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Open Access Research article

Effective media communication of disasters: Pressing problems and recommendations

Wilson Lowrey1, William Evans2, Karla K Gower3, Jennifer A Robinson4, Peter M Ginter56, Lisa C McCormick6* and Maziar Abdolrasulnia56

Author Affiliations

1 Department of Journalism, University of Alabama, Tuscaloosa, USA

2 Department of Telecommunication and Film, University of Alabama, Tuscaloosa, USA

3 Department of Advertising and Public Relations, University of Alabama, Tuscaloosa, USA

4 Department of Public Relations, University of Florida, Gainesville, USA

5 Department of Health Care Organization and Policy, University of Alabama at Birmingham, Birmingham, USA

6 South Central Center for Public Health Preparedness, University of Alabama at Birmingham, Birmingham, USA

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BMC Public Health 2007, 7:97  doi:10.1186/1471-2458-7-97

Published: 6 June 2007

Abstract

Background

Public health officials and journalists play a crucial role in disseminating information regarding natural disasters, terrorism and other human-initiated disasters. However, research suggests that journalists are unprepared to cover terrorism and many types of natural disasters, in part because of lack sufficient expertise in science and medicine and training. The objective of this research was to identify solutions to problems facing journalists and public health public information officer (PIOs) of communicating with the public during natural and human-initiated disasters.

Methods

To assist in identifying the most pressing problems regarding media response to health-related risks such as terrorism and large-scale natural disasters, 26 expert advisors were convened, including leaders representing journalists and public information officers, state health officials, experts in terrorism and emergency preparedness, and experts in health, risk, and science communication. The advisory group participated in pre-arranged interviews and were asked to identify and review bioterrorism educational resources provided to journalist. All advisory group members were then invited to attend a day long meeting January 29, 2004 to review the findings and reach consensus.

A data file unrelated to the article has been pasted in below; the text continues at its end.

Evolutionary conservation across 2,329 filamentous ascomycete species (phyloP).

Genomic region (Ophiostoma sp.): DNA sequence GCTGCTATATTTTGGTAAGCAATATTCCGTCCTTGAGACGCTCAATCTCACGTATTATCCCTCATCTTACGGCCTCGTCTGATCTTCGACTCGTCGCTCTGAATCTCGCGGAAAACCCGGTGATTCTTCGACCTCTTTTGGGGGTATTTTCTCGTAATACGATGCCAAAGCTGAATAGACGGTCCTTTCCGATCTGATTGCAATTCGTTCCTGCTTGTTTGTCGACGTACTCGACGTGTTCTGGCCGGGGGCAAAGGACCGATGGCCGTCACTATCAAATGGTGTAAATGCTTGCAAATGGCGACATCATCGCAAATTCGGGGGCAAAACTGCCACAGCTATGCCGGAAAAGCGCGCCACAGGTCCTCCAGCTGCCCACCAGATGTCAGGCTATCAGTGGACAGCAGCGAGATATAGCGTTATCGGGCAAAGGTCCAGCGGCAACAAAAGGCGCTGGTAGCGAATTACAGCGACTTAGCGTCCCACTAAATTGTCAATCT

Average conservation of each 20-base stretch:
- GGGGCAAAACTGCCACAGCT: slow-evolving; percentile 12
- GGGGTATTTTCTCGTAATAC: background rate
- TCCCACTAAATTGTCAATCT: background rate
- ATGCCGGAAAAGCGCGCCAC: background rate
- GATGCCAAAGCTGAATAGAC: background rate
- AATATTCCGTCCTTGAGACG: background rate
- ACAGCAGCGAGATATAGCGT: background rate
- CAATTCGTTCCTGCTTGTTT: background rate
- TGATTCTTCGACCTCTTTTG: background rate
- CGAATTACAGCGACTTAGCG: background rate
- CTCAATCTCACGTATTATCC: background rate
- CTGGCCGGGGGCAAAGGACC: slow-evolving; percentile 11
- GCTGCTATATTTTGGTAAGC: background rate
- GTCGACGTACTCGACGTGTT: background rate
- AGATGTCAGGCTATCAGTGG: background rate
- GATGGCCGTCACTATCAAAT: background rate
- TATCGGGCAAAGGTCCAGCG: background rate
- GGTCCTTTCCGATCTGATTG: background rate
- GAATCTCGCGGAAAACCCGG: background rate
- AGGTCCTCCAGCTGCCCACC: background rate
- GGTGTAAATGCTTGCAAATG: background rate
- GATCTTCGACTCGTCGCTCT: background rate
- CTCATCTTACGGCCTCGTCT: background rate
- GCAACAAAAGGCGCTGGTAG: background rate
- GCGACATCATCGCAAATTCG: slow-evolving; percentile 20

Results

The most pressing problems were found to be a lack of coordination between PIO's and journalists, lack of resources for appropriately evaluating information and disseminating it efficiently, and a difference in perception of PIO's and journalist towards each others role during emergency situations. The advisory board developed a list of 15 recommendations that may enhance communication plans betweens PIO's, journalist and the public. The solutions were meant to be feasible in terms of costs and practical in terms of the professional and organizational realities in which journalists and PIO's work.

Conclusion

It is clear that PIO's and journalists play crucial roles in shaping public response to terrorism and other disasters. The findings from this formative research suggest that perspectives and organizational processes often limit effective communication between these groups; though practical solutions such as participation of journalists in drills, scenario exercises, sharing of informational resources, and raising awareness at professional trade meetings may enhance the timely dissemination of accurate and appropriate information.